Catkiller Thomas Alegi Story, 1968:
My journey to Vietnam and the 220th R.A.C. was like many others that traveled before me. The shock of landing in a war zone hits you when you disembark the aircraft and begin your long journey northward to the unexpected. Many of us received our training at Fort Rucker, located in southeast Alabama. For those of us who were trained in the late Spring and Summer in that southern State, it was a prelude to the hot and humid weather we were about to be exposed to in Vietnam. However, when the doors to our aircraft opened and the sudden equalization of humidity and temperature took place, we knew we had arrived. I was eager to begin my new career as an aircraft mechanic—my MOS 67B20—and my credentials, after all, were to fix and repair O-1 Bird Dogs.
However, fate had a different plan for me when I finally arrived at 220 R.A.C. Company Headquarters in April of 1968. It is quite possible the recent Tet Offensive changed the landscape of how the base needed to be managed and protected in this timeframe, which may be why I and a few others were offered perimeter security assignments upon arriving at the 220th. For about 4 months I worked nights as the sergeant of the guard for Foxtrot sector of the perimeter at Phu Bai. Our perk for this assignment was an air conditioned room behind the day room, how good was that? However, first I had to call this bunker home for a few days until those accommodations were available.
I must admit the Company provided us with many of the comforts of home and we had a wonderful EM Club to unwind at after a long days work and we even had great entertainment from time to time. Life was good!!
My time on the perimeter was a great learning period of time for me. Out of all the men assigned to the Foxtrot sector of the perimeter who had higher rank than me, Lt. Long chose me to be the Sergeant of the guard. Lt. Long was a knowledgeable, fair and just officer that everyone respected and he could be funny at times. It’s sad Vietnam movies never portray officers like Lt. Long as the main character in a movie; Hollywood chooses to portray ineffective and nutty officers.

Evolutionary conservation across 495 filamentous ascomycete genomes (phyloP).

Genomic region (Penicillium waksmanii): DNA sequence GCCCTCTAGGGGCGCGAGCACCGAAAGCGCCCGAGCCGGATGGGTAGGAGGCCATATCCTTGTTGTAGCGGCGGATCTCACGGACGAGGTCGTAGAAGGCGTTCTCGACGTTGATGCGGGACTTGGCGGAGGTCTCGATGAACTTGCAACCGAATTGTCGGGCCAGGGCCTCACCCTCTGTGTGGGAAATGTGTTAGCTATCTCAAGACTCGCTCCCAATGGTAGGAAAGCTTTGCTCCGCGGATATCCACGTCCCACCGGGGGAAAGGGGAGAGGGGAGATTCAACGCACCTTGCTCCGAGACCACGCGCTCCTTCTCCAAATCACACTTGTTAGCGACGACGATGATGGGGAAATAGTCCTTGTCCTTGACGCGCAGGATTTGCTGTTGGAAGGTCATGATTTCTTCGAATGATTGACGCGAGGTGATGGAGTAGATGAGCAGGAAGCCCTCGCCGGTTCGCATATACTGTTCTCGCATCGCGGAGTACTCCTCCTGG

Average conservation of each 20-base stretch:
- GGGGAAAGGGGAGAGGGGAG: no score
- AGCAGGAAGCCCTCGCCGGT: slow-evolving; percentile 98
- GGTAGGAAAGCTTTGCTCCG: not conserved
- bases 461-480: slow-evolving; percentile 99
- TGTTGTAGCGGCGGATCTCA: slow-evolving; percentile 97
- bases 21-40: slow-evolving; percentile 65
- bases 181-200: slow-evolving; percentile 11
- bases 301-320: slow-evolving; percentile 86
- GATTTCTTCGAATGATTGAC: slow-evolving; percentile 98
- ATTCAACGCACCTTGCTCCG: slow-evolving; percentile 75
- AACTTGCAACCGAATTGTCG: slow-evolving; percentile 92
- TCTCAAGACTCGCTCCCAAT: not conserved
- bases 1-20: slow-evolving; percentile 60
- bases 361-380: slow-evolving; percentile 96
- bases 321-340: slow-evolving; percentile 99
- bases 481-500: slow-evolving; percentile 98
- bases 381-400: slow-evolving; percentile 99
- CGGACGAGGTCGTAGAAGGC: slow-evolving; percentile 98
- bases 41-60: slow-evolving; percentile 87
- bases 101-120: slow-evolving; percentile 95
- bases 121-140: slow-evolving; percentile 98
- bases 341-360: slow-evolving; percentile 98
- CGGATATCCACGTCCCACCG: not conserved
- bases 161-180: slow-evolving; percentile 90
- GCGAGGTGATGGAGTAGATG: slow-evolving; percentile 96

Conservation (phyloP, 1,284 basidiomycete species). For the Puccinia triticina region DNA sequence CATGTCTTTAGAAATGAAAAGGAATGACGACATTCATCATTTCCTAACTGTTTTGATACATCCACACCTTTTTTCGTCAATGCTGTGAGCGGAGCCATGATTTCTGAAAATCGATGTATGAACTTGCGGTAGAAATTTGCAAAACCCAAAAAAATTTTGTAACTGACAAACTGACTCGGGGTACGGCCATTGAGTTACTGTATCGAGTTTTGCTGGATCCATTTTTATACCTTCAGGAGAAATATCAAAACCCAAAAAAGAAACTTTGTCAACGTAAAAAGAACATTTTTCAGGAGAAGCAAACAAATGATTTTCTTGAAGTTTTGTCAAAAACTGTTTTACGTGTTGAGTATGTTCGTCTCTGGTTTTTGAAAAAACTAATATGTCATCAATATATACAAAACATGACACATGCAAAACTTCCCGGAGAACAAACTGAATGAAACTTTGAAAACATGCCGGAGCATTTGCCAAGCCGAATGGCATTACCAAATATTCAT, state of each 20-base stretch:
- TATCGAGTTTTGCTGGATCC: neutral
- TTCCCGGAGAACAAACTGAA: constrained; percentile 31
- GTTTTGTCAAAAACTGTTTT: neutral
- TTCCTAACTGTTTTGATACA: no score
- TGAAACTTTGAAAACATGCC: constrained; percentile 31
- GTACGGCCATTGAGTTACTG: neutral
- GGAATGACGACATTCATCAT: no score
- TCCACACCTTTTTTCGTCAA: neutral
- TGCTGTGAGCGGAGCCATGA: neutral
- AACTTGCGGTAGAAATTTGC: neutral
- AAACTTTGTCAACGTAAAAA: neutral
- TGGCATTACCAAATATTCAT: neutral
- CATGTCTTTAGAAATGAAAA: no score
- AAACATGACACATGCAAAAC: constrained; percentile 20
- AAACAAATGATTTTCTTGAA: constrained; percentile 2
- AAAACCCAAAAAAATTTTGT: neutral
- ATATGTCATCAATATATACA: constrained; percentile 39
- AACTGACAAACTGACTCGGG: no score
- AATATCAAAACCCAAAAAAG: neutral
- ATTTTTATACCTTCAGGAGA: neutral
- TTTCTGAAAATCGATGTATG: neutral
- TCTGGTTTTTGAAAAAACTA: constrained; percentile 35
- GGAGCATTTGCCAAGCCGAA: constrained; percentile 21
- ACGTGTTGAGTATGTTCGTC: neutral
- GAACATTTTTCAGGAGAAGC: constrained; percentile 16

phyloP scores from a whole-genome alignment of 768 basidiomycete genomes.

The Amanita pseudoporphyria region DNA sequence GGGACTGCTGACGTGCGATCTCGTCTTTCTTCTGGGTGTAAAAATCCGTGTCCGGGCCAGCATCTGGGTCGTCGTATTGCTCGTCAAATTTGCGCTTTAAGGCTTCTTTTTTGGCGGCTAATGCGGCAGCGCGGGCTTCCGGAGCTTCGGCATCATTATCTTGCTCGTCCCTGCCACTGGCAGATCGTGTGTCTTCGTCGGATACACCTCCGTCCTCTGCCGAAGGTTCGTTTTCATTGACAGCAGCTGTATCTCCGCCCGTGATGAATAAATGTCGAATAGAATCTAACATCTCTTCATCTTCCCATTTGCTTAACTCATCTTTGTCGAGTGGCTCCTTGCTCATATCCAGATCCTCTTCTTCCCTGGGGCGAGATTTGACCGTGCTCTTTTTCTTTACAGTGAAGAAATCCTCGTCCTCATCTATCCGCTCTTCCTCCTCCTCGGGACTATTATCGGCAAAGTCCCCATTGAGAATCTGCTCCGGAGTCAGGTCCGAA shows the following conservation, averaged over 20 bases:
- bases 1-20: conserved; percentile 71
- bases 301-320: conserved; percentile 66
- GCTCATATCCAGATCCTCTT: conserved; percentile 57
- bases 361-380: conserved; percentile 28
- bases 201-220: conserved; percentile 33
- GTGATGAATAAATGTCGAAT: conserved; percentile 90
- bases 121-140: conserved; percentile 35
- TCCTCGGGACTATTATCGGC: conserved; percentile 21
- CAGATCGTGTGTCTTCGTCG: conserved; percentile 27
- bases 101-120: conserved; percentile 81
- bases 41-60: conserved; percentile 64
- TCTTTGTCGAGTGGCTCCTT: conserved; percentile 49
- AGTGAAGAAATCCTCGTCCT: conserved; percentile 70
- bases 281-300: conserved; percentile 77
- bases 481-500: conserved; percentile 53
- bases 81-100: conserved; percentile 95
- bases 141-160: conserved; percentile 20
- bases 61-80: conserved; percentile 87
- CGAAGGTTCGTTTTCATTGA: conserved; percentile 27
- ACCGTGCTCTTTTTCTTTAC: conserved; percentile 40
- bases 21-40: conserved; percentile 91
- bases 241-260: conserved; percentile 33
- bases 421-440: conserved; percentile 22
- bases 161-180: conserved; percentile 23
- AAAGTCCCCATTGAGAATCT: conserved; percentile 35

How did I feel at first on the perimeter? Not sure of myself and afraid, but the first time I came under fire on the perimeter as the sergeant of the guard those feelings of insecurity went away very quickly. I held my ground did my job as we all were trained to do in basic training. Fear is a great motivator and teacher, if you don't let it paralyze your thinking. I am not ashamed to say that when the mortar rounds stopped exploding that evening I had to change my underwear.
I learned a lot from all the men that came to the perimeter every night and I use what I learned from those men still in my life today. Harry Hall, Norman Lesser and Lester Lineberry were among the few individuals that played an important role in my Vietnam experience. When someone asks me today what college I went to I answer them by saying, The Vietnam University of War, class of 1968.
However, my stint as the sergeant of the guard for Foxtrot sector of the perimeter at Phu Bai only lasted for four months when Lieutenant Long was shipped home. I came back to the 220th to begin utilizing my maintenance training and was assigned flight line duty. My job was to pre-trip the aircraft and make sure that the pilot had no surprises when he arrived to perform his own inspection prior to a mission. One day, I was standing by my aircraft waiting for the pilot to take my aircraft on a mission. When out of the morning sun this young pilot, dressed as if his image could have been used on recruiting poster, said to me. “Son did you forget to salute me”, I said no sir! That's when he began quoting Army regulations to me. After hearing his words for 5 minutes we both started our inspection of the aircraft, which was mandatory before takeoff. We both pushed the aircraft out and he got into the aircraft and started it. I armed the rockets and waited for a moment before knocking on the door of the cockpit, which he opened, and I informed this young inexperienced pilot, “Sir, you may fly this aircraft, but remember I repair it!”